Heed had the opportunity to chat with Ashmont Hill, a Boston-based gospel quartet, about the release of their third album, “The Maze.” Prior to this meeting, we were familiar with their song “Love Lifted Me,” as it is pretty popular amongst church choirs, but didn’t really know much more.  What is obvious, however, is the group’s unwavering commitment to singing about the unadulterated love of God–a love that is so incomprehensible that it is virtually unfathomable to the human mind.

After sitting down with two of the four members, April Joy Thompson, and Phil Thompson (sister Deborah Bullock was nine months pregnant at the time of the interview, and husband Will was home being attentive and supportive), we got a better picture of why the group sings with such conviction.  There’s an anointing on this group, from the way the lyrics are inspired and crafted, to the beautiful voices through which they are delivered. Allow us to introduce you to Ashmont Hill.

Heed Magazine: Tell us about Ashmont Hill.

April: We are a family group – three siblings, and Deborah’s husband is Will. Our father is a bishop in Boston, and one time he was preaching, and asked us to sing before he preached. We’d sung together as a family before – at family reunions, and church, and around the house-  but that was the first time the four of us sung together. It was something magical, and really anointed and powerful, and we decided we wanted to do something together, and that was the inception. We talked about a name, and our dad wanted us to call ourselves the “Bishop’s Kids,” which might have worked if we were younger.  

Phil: But even from the beginning as kids, he would wake us up for 5am devotions, worship and reading the Word, and even though at that time we wanted to sleep at 5am, he instilled in us that this [Christian walk] is a lifestyle. Around that time, I started writing songs. I’d been writing songs for about six months to a year before that, but didn’t really know why I was writing them.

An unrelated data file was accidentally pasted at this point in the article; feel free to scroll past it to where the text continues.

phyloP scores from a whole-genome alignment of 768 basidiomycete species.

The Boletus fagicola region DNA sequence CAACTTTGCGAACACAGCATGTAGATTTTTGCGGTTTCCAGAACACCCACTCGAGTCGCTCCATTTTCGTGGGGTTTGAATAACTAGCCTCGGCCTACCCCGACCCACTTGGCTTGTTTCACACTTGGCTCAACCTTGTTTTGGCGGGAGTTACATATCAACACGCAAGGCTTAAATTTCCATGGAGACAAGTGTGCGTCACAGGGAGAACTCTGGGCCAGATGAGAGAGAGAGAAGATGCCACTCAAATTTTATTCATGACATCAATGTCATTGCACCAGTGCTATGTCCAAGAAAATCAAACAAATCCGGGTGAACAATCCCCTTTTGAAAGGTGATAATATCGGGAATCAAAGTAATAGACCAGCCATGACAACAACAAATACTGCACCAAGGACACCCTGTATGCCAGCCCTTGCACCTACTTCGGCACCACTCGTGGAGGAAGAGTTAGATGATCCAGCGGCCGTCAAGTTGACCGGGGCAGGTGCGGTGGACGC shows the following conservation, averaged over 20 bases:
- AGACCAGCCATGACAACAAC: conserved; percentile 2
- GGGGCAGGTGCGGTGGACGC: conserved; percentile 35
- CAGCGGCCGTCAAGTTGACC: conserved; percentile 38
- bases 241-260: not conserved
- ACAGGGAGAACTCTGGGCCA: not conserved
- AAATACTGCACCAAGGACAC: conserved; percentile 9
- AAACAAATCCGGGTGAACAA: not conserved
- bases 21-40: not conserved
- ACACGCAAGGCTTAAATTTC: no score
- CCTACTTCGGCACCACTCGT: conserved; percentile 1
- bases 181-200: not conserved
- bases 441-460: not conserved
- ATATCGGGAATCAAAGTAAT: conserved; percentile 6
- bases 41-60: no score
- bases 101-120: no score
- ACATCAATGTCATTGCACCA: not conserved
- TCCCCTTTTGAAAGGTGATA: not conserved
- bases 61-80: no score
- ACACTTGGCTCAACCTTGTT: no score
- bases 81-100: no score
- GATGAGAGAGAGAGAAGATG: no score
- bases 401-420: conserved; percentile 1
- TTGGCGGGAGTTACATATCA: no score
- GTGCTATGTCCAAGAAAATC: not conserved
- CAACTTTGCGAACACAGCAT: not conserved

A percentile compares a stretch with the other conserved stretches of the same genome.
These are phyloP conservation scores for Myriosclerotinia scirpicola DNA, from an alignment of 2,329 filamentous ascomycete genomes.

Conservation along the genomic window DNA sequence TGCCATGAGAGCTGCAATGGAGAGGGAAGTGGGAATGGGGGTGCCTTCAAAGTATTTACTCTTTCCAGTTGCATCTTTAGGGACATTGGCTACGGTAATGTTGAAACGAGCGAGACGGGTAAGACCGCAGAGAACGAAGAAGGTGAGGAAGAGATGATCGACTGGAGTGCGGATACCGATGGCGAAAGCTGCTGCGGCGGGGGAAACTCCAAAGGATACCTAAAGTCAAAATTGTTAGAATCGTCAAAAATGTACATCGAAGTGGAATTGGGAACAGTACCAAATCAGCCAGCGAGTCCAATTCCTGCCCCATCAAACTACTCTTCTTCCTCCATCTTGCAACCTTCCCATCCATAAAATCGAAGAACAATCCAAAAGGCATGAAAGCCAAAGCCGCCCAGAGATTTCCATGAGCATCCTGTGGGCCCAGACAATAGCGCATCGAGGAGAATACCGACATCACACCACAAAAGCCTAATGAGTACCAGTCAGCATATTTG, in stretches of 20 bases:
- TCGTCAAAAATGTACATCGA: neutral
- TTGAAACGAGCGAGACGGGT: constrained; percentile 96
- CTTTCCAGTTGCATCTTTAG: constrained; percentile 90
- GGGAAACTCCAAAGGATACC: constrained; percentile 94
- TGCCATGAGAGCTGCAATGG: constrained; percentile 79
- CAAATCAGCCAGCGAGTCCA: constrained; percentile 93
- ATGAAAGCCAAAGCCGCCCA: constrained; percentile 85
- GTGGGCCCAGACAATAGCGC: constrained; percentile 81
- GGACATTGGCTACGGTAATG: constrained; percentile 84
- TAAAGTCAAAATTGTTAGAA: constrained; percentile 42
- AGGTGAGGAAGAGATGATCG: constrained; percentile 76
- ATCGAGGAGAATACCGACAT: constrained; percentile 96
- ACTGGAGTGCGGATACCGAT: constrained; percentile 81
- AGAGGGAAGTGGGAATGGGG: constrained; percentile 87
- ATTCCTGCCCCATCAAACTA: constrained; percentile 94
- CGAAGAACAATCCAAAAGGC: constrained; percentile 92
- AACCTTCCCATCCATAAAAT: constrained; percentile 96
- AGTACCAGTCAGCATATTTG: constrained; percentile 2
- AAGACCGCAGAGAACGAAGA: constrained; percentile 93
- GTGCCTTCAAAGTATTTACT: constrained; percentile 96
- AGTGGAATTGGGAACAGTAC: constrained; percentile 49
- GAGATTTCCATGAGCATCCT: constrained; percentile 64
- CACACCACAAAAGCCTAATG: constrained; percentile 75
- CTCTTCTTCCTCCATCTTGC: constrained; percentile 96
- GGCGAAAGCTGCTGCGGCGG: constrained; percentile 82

April: Our older sister Teresa, also a pastor, spoke a sermon about remembering your childhood dreams.  And she challenged you, Phil. Phil used to always sit down and make up songs for us to memorize our vocabulary.  He’d make up raps and songs.  He worked as a physical education teacher for 10 years, and wasn’t really pursing that dream, but Teresa challenged him to write a song.  The very first song he wrote is “Your Right Hand,” on “Ashmont Hill.” 

Heed Magazine: So, we were going to ask you all how you met, but we know how you met…in the same house, with the same parents. So, how would you describe your sound?

Phil: Our sound is a collaboration of what we grew up listening to – the Winans, Commissioned, the Clark Sisters, etc.  If you start playing a Clark Sisters, Winans or Commissioned song, we’ll go in right now.  But then, as we started to get older, we began to appreciate worship music as a whole. We appreciate Michael W. Smith, Hillsong, and other artists we started to feel.  Our sound doesn’t really have a color, because worship is that universal sound. You do hear the gospel sound, and the Contemporary Christian music (CCM) sound, and it’s a marriage of the two.

Heed Magazine: I feel like often the difference between the types of music is the drums, or the way the guitar is played.  There is a very, very fine line between the different types of music.

Phil: It’s so fine, because when you listen to Tye Tribbett’s new music, those guitars are blaring.  And you listen to certain songs, and it’s a CCM sound.  It’s not like we invented this.  Israel [Houghton] has been doing this.